Is American Airlines the New G.M.?

Jul 26, 2009 | Updated May 25, 2011

As I watched Chrysler and General Motors slip into bankruptcy, my mind started to wander to the current state of the airline industry in the United States.

When I was growing up in the 1960s, the domestic airlines provided excellent service. The planes had bright interiors. First class meant really special service. Coach passengers were treated well and were offered a choice of good meals, free of charge. There was more leg room in coach.

Didn't the airlines have some of the best jingles in their radio and TV commercials? In other words, the commercial airlines were truly competing with each other to make their passengers feel special --pampered and respected.

Similarly, the '60s were the last glory years of the American car industry. By the 1970s car enthusiasts knew that true innovation in the industry was coming from Germany and Japan. It was the Hondas, Toyotas, Mercedes and BMWs that grabbed everyone's attention. Foreign cars were known for their better handling of the road and, in many cases, better gas mileage.

Increasingly, it was clear that the American car industry was mired in the past and out of touch with consumers. GM and Chrysler were making lousy products. How often did we hear GM promise that they were on the verge of making competitive vehicles, or worse, claim that the vehicles they were already producing were competitive?

Did management really believe their own hype? Had they lost enthusiasm for making great cars? Did they realize how bad the product had become, and how inefficiently the company was run?

Back to the airlines. A couple of weeks ago I had to fly from Boston to Los Angeles. For $99, on three days notice, I grabbed a ticket for my first flight on Virgin America. What an experience! I walked into a cabin that was drenched in lavender neon, with quiet but excellent techno music playing. The effect was a bright but relaxing atmosphere. I felt like I was in a quiet room of a club in Southbeach. The plane was equipped with wi-fi and in front of each seat was a computer that provided entertainment (satellite TV, movies, Ted Talks, videos), the ability to text passengers in other seats, and contained a menu of food and drinks that, when chosen, were brought to you by the steward. The bathrooms were clean and music was played in them throughout the flight.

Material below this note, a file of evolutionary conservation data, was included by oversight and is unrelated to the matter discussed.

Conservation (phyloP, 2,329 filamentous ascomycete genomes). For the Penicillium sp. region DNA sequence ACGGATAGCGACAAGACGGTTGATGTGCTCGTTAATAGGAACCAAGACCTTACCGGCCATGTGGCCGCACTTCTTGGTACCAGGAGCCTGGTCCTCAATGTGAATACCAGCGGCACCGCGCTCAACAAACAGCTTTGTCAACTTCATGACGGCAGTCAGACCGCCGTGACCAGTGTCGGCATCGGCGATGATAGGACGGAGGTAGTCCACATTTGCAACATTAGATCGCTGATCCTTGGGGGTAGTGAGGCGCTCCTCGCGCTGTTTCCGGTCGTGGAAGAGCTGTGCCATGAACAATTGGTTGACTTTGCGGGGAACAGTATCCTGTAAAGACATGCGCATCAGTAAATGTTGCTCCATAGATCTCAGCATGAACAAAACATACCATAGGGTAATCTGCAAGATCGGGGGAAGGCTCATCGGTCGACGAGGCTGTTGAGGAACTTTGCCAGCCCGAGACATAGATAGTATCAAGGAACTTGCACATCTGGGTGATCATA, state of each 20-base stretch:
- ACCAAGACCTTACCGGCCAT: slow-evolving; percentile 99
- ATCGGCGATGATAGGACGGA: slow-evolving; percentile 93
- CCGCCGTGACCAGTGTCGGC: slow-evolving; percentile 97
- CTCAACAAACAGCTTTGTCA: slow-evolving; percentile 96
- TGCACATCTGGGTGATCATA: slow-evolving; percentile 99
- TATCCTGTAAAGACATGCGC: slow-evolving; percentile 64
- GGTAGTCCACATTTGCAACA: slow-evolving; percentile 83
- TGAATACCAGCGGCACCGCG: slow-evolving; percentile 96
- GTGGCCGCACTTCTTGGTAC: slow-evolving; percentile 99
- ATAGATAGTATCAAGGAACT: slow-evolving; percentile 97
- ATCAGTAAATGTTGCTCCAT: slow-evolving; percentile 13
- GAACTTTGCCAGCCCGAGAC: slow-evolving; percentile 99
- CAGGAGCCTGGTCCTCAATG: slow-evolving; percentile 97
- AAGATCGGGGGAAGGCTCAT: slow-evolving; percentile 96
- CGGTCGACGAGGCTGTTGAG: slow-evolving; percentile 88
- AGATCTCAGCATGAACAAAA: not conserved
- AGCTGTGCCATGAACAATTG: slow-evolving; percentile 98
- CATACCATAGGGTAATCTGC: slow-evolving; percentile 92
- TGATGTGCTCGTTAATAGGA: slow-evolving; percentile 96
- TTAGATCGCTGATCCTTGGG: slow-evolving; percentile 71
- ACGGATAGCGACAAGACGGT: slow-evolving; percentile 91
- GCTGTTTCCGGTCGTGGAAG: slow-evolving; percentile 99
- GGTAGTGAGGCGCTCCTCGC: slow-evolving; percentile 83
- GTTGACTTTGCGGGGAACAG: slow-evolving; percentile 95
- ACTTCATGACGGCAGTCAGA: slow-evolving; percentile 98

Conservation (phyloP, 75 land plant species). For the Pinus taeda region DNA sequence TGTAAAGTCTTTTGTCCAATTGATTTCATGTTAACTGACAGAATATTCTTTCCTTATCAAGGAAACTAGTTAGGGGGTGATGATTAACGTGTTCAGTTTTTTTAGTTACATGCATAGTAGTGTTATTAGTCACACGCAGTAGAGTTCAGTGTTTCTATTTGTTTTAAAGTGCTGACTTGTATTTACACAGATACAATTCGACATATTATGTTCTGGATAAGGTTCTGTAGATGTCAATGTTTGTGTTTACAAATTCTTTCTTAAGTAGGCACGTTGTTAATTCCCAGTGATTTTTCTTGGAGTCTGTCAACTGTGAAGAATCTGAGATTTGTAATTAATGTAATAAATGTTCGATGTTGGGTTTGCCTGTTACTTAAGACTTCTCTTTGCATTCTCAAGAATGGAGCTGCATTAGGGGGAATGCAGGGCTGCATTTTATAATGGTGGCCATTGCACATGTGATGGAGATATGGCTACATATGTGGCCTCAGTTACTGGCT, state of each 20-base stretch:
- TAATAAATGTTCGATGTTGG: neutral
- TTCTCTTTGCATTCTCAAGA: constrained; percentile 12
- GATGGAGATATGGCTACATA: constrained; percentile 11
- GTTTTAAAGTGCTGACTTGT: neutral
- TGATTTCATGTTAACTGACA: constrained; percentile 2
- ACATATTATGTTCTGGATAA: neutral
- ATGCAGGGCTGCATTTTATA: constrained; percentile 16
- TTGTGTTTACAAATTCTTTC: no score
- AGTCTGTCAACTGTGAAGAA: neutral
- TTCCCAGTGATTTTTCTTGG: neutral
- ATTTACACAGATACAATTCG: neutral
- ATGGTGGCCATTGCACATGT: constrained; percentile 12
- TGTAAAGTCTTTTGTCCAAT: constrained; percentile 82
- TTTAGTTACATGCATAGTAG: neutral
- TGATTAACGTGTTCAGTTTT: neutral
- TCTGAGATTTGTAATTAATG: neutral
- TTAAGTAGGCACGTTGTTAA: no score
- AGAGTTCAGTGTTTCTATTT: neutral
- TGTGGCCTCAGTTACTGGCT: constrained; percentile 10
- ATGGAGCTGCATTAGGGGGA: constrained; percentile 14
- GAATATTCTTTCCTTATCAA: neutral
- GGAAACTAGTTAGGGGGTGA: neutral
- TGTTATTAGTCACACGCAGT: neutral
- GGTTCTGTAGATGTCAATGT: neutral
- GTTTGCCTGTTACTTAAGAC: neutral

While I was settling into my seat and taking in this fabulous atmosphere, my mind drifted to a phone call I'd had with American Airlines a week before. I had been called by the Platinum desk to inform me that I'd flown over two million miles on American.

I was now a Platinum member for life. She then said she'd noticed that I'd recently been flying the airline less frequently. She asked why.

Where to begin? I used the Nashville to LA flight as my example:

  1. The cabins were dark and cheerless.
  2. The bathrooms, including those in first class, all reeked by the middle of the flight.
  3. Even in first class you could no longer order a special meal if you had dietary health issues.
  4. I had been on planes that suffered too high a rate of mechanical issues.
  5. The flight attendants as well as employees behind the ticket counters are great people, but generally resentful of the way they are treated by management. In fact, I've yet to meet a flight attendant who believes their last contract was truly ratified, since no one seems to know any colleague that voted for it.

Let's face it. American Airlines -- along with Delta, US Air, United, Northwest, et al -- have browbeaten the customer into accepting a flying experience more comparable to a bus ride than an airplane. This past week, we were informed that the regional jets associated with Delta and Continental are often flown by pilots who have failed multiple piloting tests.

Here's another example of how the airlines are not paying attention. At the end of last week it was reported that Continental Airlines, which charges $75 extra per flight to ensure that that unaccompanied children arrive safely at their destination, had lost two children on two separate flights the previous weekend. Lost luggage is bad enough. Lost children?

Furthermore, a survey of 1600 fliers released by SeatGuru last week found that American, US Air and United have the worst food as well as ranking near the top for the rudest flight attendants. Singapore and British Airways (along with Southwest in one category) have the best.

Delta, US Air and United have already been through bankruptcy. They promised to run leaner, more consumer-friendly airlines. Passengers know they're not much different than before. Worse, as service continues to decline, the salaries of the CEOs somehow continue to bloat. Yet, outrageously, they demand that their workers take huge pay cuts.

Like the American auto industry, our airlines were the first and the best. They were models for airlines in other countries. But now it's other countries and the Richard Bransons of the world that are leading the way in delivering a great product.

As we flew over Detroit, I couldn't help but think it sounded all too familiar.